It is time for my annual Palouse trip. This year I’ll be in the Palouse for two weeks, running two back–to–back workshops with four participants each. For those of you that don’t know, the Palouse is an area of southeast Washington State that is comprised of rolling hills, small towns, and has some of the richest farmland in the country. The specialty crop here is wheat.
I discovered the Palouse in 2005 and have been photographing here almost every year. There are two times to visit this area: the early summer (now) and the middle of August for the harvest. The rolling hills are beautiful this time of year with wheat as far as you can see. These hills are green with paths of brown from freshly plowed dirt. The big, puffy cumulus clouds that adorn the sky move and cast shadows on the hills and regularly make them a dynamic part of the landscape as the shadows move.
There are also many farms, abandoned houses, old trucks, and surprises around every turn. There are no preset vistas or overlooks. From experience, I know of a few great locations, and everything else is exploration. This is a dynamic landscape.
Unlike previous years, I have opted to run small group workshops with only four participants each. This is a direction I’ll be headed with workshops at Luminous-Landscape. Smaller workshop sizes aimed to focus on delivering more instruction and guidance. The Palouse workshop includes being picked up at the airport and having your own room at our base hotel, all meals, and transportation to all locations. Other workshops usually charge a fee and all other expenses, as well as transportation, is your responsibility. This makes for long caravans of cars. Parking can be hard along narrow country roads.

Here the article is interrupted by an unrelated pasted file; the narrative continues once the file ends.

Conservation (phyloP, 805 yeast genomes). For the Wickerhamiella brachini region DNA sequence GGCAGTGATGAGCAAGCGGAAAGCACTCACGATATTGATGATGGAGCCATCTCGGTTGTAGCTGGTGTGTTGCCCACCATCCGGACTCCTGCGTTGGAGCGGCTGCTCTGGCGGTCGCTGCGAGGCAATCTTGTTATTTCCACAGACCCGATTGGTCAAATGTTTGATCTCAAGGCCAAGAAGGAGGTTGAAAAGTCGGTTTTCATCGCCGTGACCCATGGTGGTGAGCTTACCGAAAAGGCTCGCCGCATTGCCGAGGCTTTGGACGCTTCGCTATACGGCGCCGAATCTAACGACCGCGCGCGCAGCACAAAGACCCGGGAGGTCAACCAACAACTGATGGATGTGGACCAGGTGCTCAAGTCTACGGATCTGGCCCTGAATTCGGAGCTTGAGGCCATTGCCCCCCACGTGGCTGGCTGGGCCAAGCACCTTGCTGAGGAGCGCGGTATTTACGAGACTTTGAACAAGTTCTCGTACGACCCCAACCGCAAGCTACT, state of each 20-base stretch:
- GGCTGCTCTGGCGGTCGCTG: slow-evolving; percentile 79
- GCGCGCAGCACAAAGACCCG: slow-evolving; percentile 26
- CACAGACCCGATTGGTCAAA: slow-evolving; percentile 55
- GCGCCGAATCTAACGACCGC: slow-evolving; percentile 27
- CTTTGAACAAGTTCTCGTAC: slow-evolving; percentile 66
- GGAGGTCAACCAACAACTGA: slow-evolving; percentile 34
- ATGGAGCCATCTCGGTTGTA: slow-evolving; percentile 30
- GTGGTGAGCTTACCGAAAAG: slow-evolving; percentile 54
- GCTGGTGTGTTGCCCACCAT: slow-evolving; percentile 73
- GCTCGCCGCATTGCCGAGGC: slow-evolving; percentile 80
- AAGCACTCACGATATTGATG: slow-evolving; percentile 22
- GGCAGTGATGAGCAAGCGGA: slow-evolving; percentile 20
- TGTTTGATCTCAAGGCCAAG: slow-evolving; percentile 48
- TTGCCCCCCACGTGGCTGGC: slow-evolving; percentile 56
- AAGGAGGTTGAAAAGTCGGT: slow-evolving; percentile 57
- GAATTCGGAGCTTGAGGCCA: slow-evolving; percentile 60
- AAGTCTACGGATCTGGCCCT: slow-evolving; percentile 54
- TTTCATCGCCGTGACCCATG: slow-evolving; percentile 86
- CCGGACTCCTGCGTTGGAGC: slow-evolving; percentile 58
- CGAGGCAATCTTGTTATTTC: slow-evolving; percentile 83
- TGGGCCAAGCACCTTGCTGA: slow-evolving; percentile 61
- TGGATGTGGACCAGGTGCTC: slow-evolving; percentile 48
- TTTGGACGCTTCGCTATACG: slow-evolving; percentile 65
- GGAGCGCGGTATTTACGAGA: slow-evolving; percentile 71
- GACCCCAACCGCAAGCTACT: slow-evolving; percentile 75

Our group works from the back of a large SUV and we can move quickly and visit many more locations. Plus, we are together and talk a lot about photography. No political discussions allowed. We can move to more areas, shoot together, and pack up quicker to chase the light.
While I’ll have more to say on this in another article, there are too many photographers in the Palouse now. Too many workshops. When we began workshops here in 2005 we never ran into other groups. Now everyone is running workshops here, and many have fallen from grace with the locals. Favorite spots that were once a must-see for visiting photographers now have “No Photos – Keep Out“ signs posted. These locations are places I have visited many times. I know the owners and have always given my images as well as a fee for their kindness in letting us visit. It seems there were a few bad photographers that have ruined it for all of us. I will compile that story and share it another time. Unfortunately, this seems to be the case wherever I have visited lately. From Iceland to Norway to the National Parks there are just too many workshops and photographers, and some of them are not being run responsibly. Also, some photographers have seemed to lose what most of us consider common sense. I was told of one story that happened a week or so ago, where the sheriff had to come and get a workshop out of a farmer‘s field. This group stopped, brought a model, lights and all, into his field without permission and with no regard for the farmer’s crop. What kind of responsible workshop leader does this?